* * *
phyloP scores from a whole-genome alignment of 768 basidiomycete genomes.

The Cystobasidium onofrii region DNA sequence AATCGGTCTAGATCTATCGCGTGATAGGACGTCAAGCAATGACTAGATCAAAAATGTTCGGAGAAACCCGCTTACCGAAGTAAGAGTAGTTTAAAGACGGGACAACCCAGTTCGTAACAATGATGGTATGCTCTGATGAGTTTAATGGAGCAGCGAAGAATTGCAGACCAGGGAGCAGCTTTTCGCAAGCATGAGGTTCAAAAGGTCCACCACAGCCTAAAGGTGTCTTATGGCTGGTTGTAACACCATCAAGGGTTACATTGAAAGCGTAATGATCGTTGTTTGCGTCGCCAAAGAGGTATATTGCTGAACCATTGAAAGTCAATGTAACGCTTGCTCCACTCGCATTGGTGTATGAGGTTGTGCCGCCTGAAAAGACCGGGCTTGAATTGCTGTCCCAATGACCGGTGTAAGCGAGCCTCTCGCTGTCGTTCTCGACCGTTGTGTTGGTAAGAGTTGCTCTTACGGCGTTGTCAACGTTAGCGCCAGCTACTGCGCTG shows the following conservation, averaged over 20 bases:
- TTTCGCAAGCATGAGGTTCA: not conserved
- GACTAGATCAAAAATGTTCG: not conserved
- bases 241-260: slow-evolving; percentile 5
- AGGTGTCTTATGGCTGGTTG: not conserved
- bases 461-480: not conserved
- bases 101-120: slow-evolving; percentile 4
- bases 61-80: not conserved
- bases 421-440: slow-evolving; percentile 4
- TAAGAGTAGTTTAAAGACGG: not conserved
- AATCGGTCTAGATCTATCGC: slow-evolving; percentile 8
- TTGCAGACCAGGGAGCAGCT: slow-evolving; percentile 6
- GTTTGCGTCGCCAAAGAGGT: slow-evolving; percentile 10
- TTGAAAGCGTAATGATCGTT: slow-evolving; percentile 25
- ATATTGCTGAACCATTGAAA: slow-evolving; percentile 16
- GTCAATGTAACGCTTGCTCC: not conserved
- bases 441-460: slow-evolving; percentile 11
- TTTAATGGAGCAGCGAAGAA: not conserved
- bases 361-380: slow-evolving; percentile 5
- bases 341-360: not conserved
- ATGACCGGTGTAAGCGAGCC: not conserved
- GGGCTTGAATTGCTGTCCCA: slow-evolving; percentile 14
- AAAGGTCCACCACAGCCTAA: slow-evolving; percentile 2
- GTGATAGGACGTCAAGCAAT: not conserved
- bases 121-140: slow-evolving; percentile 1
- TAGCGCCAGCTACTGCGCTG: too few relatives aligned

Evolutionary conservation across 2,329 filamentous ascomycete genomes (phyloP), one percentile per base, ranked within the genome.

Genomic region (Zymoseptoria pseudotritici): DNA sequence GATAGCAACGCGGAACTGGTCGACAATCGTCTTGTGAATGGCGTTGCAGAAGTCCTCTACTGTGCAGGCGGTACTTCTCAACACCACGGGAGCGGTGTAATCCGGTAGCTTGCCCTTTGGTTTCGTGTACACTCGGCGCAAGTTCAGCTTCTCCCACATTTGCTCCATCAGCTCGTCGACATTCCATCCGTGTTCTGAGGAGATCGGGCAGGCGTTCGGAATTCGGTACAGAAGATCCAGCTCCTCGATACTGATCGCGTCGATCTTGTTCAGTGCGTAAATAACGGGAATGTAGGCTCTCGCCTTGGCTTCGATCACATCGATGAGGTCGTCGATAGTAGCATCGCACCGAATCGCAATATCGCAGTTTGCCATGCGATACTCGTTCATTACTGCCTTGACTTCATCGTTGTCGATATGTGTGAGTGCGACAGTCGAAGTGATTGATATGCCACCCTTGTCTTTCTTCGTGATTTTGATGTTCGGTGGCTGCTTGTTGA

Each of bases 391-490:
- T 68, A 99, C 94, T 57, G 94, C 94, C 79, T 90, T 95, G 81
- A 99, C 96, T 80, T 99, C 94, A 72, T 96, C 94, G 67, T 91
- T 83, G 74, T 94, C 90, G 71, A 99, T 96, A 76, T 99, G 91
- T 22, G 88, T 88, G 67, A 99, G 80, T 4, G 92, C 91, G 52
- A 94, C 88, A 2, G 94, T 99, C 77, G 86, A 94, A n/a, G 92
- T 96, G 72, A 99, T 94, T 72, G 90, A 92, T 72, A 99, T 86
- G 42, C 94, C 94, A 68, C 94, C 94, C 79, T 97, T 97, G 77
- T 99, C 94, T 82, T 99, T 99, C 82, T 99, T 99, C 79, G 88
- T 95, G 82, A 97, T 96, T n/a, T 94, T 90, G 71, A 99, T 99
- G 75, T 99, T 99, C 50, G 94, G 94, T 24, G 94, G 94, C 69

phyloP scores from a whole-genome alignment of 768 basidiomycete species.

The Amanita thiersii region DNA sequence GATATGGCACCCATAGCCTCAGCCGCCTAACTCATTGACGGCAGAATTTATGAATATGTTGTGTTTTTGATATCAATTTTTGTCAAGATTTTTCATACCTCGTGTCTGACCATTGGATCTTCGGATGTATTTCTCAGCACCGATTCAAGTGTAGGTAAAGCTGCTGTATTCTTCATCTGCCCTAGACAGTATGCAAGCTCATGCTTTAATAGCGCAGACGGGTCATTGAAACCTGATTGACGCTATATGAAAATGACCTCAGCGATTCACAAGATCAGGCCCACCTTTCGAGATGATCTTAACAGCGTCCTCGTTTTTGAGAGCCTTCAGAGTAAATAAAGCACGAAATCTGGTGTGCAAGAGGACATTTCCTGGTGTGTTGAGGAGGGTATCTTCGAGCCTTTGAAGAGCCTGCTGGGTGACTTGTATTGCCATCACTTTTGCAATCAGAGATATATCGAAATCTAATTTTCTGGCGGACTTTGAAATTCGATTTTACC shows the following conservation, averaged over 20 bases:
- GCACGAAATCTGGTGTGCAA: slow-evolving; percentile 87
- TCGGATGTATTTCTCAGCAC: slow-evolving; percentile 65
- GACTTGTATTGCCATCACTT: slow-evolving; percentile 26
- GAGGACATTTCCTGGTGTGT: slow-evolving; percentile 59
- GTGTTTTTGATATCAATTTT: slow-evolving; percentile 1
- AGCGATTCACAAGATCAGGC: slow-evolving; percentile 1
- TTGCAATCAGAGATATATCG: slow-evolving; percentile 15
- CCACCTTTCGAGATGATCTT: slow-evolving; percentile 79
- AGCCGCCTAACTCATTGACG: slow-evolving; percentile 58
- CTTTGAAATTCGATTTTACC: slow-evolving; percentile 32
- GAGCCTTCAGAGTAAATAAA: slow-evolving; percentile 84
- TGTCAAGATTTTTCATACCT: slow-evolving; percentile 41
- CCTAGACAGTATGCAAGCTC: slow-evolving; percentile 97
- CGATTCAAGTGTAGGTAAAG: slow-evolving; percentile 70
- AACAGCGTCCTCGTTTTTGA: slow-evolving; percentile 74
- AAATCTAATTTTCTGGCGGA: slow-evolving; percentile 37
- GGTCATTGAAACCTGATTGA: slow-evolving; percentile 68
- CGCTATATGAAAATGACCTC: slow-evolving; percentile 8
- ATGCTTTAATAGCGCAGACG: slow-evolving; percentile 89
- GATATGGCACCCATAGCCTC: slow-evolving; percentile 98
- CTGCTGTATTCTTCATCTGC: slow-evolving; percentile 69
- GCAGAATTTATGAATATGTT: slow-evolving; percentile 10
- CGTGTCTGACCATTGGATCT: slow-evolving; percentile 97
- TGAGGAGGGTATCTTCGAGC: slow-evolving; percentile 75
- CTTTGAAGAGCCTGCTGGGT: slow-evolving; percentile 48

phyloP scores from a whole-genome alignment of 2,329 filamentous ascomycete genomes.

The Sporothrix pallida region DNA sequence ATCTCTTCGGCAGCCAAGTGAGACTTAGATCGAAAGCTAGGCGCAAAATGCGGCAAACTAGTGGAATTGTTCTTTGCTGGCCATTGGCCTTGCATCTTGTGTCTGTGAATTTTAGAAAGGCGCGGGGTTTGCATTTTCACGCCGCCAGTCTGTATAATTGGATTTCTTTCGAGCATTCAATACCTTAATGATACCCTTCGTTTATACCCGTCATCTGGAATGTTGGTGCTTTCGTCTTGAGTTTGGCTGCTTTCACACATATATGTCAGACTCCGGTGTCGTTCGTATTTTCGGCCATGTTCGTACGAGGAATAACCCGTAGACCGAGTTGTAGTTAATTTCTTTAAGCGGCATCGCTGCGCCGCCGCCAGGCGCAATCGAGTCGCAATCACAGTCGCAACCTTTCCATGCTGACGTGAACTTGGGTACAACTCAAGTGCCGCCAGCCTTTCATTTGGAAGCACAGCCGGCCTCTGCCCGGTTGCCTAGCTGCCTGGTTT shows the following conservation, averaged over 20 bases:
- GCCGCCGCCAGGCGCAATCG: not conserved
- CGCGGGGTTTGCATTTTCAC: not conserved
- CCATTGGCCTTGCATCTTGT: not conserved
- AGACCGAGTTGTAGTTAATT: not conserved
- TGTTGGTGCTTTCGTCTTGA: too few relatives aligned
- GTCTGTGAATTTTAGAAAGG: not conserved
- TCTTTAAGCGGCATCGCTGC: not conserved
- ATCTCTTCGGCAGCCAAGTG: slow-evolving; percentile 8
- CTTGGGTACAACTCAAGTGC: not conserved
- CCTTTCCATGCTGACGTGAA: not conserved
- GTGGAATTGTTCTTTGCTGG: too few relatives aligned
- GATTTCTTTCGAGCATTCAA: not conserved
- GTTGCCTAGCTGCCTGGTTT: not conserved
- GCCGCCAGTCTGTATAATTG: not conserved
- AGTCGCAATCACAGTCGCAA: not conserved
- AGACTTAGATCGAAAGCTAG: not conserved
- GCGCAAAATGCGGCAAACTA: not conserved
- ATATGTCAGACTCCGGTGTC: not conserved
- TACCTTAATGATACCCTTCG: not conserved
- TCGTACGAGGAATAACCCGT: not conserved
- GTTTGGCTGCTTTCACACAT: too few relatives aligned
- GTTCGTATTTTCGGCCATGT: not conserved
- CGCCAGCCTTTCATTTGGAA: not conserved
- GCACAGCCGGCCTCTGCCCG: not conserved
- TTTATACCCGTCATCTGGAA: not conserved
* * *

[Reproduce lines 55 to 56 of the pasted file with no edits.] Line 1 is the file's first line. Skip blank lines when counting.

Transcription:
- CCTAGACAGTATGCAAGCTC: slow-evolving; percentile 97
- CGATTCAAGTGTAGGTAAAG: slow-evolving; percentile 70